shrugbread- LoopReading

Video link

I found particularly interesting in this specific moment she talks about how in the presence of repeated exposure to music, people will often try to focus on a different part of the song to pay attention to. This is a mechanism that helps us stay engaged with the same material, and is also an indicator of our internal craving for stimulus as well as things that are safe and consistent. This small instance of understanding human tendencies and psychology has a massive payoff in looping/repeating media.


My Code:



The code that I used to make this wallpaper was modified from Okazz_ on OpenProcessing. Below is an image of the original work.

Okazz_ sketch:

The code that governs the lines and dots of the wallpaper is very simple but requires that the programmer know how noise functions work, as well as how to creatively apply what the noise function will give you.


Above is the code that controls my lines. By fiddling with the numbers I figured out that the parameters within noise() are dictating the intensity, shape, and detail and of the Perlin noise. Said noise function is then multiplied and blown up now that it has been properly defined and detailed for it to be visually variable. Noise () is then multiplied by the int() command forcing whatever value that the noise function produces to round to the nearest integer. The lines that start with x+= and y+= then use the result of the angle variable to determine the direction that the line will continue going.  The specifics of the math still escape me after multiple explanations but after a few hours of playing with the numbers, I was able to get the lines to travel in parallel squares or bunch up at their original gridpoints, as well as many other fun tricks.
The noiseLine function was not the only change I made to the original Okazz_ sketch.  Instead of multicolored squares as my gridpoints, I used arcs with randomized starting angles. I also edited the color range used, and have a commented-out grayscale array for the pallette. I spent very long trying to make this as interesting-looking as possible and ended up with some even crazier results, but I found this variation to be the most appealing.

shrugbread-Reading 03

I had some new insight after reading  “Color Arrangement in Generative Art”  towards the end of the reading.  Part of Hobb’s message aside from the warning to new artists about leaning too hard on other artists color choices is to not be afraid of random variation in color so long as it makes sense contextually. He has multiple pieces that have groups of cool/warm, bright/dark, like/contrasting colors right next to each other to provide a specific cohesiveness. This coupled with the use of gradients can make for color choices that almost form themselves and don’t require the artist to sit there diligently with the eye dropper too looking out for the best hue.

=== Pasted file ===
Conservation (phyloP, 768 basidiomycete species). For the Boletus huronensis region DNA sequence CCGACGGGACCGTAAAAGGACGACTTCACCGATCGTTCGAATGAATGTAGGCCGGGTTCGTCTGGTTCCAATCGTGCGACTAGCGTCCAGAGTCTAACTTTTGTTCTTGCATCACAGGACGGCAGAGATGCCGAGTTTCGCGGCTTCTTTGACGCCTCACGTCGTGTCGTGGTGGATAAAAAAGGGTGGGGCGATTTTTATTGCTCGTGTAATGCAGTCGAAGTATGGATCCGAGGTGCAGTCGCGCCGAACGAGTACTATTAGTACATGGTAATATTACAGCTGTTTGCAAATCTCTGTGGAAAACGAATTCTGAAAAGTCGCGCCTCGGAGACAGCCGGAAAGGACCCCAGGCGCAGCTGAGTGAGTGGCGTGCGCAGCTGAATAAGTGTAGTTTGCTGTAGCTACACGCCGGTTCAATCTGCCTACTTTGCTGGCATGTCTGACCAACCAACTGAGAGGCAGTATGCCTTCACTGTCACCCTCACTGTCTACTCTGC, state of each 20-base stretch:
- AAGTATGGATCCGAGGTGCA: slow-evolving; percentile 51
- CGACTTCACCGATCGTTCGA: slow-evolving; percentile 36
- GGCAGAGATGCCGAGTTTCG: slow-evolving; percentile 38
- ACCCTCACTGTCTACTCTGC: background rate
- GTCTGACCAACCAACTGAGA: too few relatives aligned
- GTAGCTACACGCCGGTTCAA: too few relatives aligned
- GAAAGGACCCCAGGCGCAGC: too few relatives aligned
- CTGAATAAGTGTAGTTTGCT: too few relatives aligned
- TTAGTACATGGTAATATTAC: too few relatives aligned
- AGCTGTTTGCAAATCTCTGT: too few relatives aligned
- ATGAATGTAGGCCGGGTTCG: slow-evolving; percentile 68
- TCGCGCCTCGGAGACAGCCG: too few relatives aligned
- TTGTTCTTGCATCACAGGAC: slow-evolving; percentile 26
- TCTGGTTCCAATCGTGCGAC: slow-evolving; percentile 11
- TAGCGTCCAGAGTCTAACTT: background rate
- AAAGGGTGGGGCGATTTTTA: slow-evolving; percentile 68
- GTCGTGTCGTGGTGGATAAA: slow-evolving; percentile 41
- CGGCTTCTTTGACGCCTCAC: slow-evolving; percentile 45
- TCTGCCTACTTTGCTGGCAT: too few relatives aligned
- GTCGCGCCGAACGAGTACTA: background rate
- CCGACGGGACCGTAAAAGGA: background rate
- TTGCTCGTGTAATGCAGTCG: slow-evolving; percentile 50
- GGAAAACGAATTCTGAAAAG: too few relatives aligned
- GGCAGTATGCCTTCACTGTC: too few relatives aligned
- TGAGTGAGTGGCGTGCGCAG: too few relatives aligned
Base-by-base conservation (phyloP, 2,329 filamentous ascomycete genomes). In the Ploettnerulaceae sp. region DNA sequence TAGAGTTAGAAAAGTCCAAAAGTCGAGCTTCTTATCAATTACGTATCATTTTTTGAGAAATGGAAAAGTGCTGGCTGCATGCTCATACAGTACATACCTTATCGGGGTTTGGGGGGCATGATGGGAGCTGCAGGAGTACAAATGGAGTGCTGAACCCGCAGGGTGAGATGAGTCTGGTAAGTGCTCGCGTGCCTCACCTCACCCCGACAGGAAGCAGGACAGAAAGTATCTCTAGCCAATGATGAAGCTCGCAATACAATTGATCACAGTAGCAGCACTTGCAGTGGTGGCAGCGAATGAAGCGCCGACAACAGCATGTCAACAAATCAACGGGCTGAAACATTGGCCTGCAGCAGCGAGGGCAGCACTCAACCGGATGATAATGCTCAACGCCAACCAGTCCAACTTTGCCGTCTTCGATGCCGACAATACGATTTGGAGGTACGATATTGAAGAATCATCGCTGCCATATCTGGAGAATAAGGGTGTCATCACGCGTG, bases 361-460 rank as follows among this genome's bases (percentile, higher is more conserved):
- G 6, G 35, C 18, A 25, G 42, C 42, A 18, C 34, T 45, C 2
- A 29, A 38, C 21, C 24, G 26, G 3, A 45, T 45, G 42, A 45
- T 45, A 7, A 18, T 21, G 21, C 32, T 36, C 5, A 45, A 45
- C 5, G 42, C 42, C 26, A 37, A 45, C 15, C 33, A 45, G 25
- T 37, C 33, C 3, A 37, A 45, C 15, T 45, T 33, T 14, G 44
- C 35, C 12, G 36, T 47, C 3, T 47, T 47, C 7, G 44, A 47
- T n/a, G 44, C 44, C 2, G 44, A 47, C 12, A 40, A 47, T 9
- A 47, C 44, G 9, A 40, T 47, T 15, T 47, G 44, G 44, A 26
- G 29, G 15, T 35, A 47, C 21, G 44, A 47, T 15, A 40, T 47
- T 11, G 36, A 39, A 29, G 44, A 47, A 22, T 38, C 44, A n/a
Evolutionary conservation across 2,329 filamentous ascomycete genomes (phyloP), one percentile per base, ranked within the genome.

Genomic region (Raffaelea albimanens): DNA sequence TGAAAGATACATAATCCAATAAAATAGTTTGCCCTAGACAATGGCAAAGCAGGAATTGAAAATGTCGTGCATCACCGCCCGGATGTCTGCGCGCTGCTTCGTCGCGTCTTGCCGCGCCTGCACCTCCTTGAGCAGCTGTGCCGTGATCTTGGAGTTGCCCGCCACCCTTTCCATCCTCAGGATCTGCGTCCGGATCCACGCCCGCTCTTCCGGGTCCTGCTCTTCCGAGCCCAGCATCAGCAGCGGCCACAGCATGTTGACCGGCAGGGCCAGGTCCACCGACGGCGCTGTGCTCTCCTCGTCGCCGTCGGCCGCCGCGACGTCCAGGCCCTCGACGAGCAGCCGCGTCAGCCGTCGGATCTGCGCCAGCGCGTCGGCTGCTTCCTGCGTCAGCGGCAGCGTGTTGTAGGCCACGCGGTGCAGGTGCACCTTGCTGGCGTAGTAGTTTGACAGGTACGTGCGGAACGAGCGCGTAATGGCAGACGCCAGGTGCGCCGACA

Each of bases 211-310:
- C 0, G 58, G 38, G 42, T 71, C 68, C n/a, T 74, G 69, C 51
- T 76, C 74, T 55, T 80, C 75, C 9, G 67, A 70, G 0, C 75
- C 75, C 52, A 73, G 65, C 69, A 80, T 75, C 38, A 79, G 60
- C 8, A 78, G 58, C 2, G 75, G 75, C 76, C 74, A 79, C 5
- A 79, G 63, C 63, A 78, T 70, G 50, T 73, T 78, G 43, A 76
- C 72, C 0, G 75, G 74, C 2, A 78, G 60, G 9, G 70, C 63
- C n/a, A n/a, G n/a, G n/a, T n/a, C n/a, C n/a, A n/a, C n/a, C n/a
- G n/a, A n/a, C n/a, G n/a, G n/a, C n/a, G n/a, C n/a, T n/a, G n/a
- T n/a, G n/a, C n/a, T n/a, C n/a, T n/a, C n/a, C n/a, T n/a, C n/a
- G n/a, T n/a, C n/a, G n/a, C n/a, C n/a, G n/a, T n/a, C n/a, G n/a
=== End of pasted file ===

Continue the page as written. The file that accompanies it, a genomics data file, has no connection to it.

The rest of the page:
I struggled a lot with this assignment. I just couldn’t settle on a design that I could pull off within the time constraints. The above iteration maps each name to a specific message while the heart in the background moves in a circle while the below valentines completely randomize the color of the heart and text as well as the arrangement of names and messages.

shrugbread- Reading02

The 10,000 bowls of oatmeal problem is particularly interesting because it is a problem that resides almost completely in the mind of the viewer, and not a truly tangible problem that the computer recognizes. The problem is essentially of relative minuteness in variation when generating something using code. You can create a generator that spits out every variation of a specific ruleset. These variations can be incredibly minute such as a single leaf on a tree being missing, or a single oat in a bowl of oatmeal having a different orientation than it’s other variants. This variation is completely true in the eyes of the computer, but has a lack of significance in the eyes of the viewer.  The problem then becomes how to make the permutations both complete and significant enough for them to be interesting.  It may not even be a problem for some types of projects, such as simulation, where every slight variance can provide a different result when some type of time changing variable is added, but is particularly unhelpful when trying to create games as sometimes the variations are too slight to have it worth implementing.  The problem then becomes how to make visual significance in every variation, such as paring down your parameters to certain key variables.